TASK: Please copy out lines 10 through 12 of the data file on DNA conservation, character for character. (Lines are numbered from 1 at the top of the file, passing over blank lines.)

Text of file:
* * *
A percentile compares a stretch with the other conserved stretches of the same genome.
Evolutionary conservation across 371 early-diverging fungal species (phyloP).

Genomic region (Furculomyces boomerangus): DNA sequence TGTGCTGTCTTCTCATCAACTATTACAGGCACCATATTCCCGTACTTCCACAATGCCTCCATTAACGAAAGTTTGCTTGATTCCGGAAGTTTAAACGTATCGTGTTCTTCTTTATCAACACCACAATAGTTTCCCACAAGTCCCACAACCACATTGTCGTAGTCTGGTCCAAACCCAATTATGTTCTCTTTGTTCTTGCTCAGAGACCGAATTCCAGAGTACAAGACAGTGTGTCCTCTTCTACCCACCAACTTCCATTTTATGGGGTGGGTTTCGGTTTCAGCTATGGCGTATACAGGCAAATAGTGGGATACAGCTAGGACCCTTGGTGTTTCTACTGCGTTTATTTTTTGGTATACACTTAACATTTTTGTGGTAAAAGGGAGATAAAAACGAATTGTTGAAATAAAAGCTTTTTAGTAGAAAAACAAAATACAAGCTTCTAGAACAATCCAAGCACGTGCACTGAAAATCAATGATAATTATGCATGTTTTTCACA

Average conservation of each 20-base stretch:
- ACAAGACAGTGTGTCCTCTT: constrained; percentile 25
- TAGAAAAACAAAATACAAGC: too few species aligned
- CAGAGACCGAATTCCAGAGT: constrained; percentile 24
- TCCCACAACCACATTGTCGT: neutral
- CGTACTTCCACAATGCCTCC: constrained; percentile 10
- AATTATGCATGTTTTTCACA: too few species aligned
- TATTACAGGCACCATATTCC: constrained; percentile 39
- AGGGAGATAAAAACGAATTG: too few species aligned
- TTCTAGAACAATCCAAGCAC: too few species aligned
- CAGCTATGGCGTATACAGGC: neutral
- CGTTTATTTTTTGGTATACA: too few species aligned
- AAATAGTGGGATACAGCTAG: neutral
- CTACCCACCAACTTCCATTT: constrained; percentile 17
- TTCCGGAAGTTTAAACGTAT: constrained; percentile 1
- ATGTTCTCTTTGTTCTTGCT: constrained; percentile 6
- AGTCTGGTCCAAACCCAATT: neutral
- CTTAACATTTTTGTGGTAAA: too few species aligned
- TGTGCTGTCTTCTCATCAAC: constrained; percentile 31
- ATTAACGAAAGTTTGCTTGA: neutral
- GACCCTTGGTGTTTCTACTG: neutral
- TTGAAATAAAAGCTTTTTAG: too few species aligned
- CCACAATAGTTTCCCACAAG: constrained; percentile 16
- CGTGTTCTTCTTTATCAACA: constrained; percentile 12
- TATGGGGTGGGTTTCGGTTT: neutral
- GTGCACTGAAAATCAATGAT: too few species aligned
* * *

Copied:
- AATTATGCATGTTTTTCACA: too few species aligned
- TATTACAGGCACCATATTCC: constrained; percentile 39
- AGGGAGATAAAAACGAATTG: too few species aligned